The Anthropocene Reviewed is a podcast narrated by John Green in which he reviews various artistic pieces. In Episode 24, he talks about the artist, Agnes Martin, and her series of paintings called “With My Back to the World.” In this episode, Green mentions how difficult it is to express pain in art. When hearing this, I could not help but relate to the struggle of successfully conveying what is in my head onto paper; not just in art, but in my writing.
Eighth grade was when I first became aware of this disconnect between my head and the words that came out on my paper. I have always been proficient at writing, yet being the perfectionist I am I could never get it perfect for myself. I saw the images in my head that I wanted to come out in my writing, and I wanted my readers to see them as well.
When given the opportunity to write freely in class, I often wrote about underdogs, misfits, and monsters. These sound like cliche topics for writing about, but looking back, those were the topics that were easiest for me because I, myself, felt like I did not belong. I did not have many friends, and I felt isolated from others during that period in my life. My pain as an eighth grader was that of which many young people experience in our modern society. Not fitting in or feeling as though you do not belong is hard for humans because we are naturally social beings. We crave human connection and contact. I wanted friends more than anything. Later, in high school, I would find them, but eighth grade Delaney was stuck with herself; so I turned to writing.
I remember writing a creative piece about a man-turned-monster for school. My teacher ended up pulling me aside to tell me that my piece was fantastic, but surprisingly dark. We were given the freedom to write about absolutely anything, and I chose a monster. I was surprised she told me it was good because when I read and turned my piece in, it was not what I had wanted to create. Like John Green mentioned, it was hard for me to put my feelings into words and accurately describe my thoughts.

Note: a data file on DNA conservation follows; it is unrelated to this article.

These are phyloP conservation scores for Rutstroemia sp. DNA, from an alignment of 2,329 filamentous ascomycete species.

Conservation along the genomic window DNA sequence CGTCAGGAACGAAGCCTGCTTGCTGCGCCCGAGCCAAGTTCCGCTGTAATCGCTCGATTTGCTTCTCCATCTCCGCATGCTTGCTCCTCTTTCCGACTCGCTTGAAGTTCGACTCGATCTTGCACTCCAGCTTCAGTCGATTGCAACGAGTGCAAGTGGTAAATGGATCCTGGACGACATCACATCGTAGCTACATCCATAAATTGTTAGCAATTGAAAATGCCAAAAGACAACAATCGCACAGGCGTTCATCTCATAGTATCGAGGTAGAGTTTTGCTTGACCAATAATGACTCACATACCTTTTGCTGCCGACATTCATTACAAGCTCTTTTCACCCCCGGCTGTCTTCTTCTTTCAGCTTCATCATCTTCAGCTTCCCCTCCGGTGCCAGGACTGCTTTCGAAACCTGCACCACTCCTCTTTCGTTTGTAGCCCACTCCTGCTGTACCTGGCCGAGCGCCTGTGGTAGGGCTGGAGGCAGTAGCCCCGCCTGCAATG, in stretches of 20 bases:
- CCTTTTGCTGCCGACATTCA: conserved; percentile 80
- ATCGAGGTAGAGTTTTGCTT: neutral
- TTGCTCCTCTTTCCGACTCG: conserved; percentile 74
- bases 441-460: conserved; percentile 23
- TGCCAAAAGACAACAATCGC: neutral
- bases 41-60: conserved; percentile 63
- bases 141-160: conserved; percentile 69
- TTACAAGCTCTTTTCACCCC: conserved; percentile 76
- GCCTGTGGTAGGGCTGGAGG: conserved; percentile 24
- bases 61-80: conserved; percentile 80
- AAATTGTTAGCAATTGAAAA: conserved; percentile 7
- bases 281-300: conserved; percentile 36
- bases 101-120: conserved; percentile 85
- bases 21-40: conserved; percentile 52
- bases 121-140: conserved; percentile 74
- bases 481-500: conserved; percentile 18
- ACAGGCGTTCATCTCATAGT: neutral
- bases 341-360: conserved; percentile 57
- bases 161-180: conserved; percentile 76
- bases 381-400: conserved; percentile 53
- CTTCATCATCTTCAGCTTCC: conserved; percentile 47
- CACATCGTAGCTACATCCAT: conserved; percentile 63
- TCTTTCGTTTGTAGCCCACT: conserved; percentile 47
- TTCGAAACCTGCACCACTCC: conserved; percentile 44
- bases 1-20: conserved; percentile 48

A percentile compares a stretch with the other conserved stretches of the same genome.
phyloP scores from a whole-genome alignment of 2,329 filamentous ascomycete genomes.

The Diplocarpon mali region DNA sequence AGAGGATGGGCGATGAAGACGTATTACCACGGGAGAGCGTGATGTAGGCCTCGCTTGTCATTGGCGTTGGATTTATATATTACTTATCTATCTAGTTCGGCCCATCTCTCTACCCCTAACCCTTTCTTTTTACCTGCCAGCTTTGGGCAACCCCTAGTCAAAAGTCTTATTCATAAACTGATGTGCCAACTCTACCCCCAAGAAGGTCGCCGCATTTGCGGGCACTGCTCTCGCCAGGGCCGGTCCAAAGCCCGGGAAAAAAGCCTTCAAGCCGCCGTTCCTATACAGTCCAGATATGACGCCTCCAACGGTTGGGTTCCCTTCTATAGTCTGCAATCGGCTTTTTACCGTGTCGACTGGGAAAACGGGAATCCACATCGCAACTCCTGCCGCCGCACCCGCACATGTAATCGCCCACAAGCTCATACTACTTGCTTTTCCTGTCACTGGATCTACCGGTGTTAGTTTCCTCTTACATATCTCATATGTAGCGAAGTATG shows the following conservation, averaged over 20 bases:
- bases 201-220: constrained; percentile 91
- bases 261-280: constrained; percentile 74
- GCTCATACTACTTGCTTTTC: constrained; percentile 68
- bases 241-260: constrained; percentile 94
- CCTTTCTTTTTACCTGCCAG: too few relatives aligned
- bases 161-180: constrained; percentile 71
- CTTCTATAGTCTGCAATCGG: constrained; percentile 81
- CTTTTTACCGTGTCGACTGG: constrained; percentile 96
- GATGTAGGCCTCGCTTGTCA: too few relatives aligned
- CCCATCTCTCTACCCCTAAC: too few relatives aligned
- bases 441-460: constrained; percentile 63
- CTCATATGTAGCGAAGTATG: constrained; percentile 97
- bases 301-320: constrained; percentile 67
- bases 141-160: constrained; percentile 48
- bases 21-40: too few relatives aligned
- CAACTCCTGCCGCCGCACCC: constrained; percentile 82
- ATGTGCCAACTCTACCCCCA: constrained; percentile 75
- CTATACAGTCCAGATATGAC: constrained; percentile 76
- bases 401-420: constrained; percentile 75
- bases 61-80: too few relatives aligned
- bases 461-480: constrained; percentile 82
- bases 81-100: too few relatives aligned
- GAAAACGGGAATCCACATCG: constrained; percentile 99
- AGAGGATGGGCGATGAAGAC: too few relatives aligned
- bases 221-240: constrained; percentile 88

After this experience I began to recognize this disconnect. It didn’t negatively affect my writing, but it disappointed me because I wanted people to see and feel how I saw and felt what I was writing about. I wrote about this in another paper where my classmates and I were tasked with writing about how we could improve as writers. I described how I thought I could do better to accurately depict my imagination and feelings in writing.
My teacher pulled me aside again after I turned in this essay. She found it funny that I thought I needed to improve descriptions in my writing. She told me that my writing was beautiful and advised me not to be too hard on myself; but what she said next really stuck with me.
She told me that she understood that I was not getting the images I wished to convey successfully into my writing, but that I should not stress the process. Writers grow to become more descriptive and advanced with time and practice. She also said that it was unlikely any person would read the same piece of writing as someone else and see the same things in it or feel the exact same way.
Every individual is different and has experienced different circumstances in life. Where someone sees darkness, another may see a spark of hope or a lesson to be learned. Putting pain and other feelings onto paper or into art may be difficult, but the odds of someone viewing it the same way as another are rare.
My takeaway from this was one of fascination. Truly realizing that no one sees something in the same way is incredible to think about. It is incredible how many differing perspectives exist in this world among individuals. It is brilliant to see other peoples’ unique point of views, especially on the same topic because this is how our world moves forward. New ideas from old ideas create new ways of life and understanding. This is what sets human beings apart and accentuates our individuality.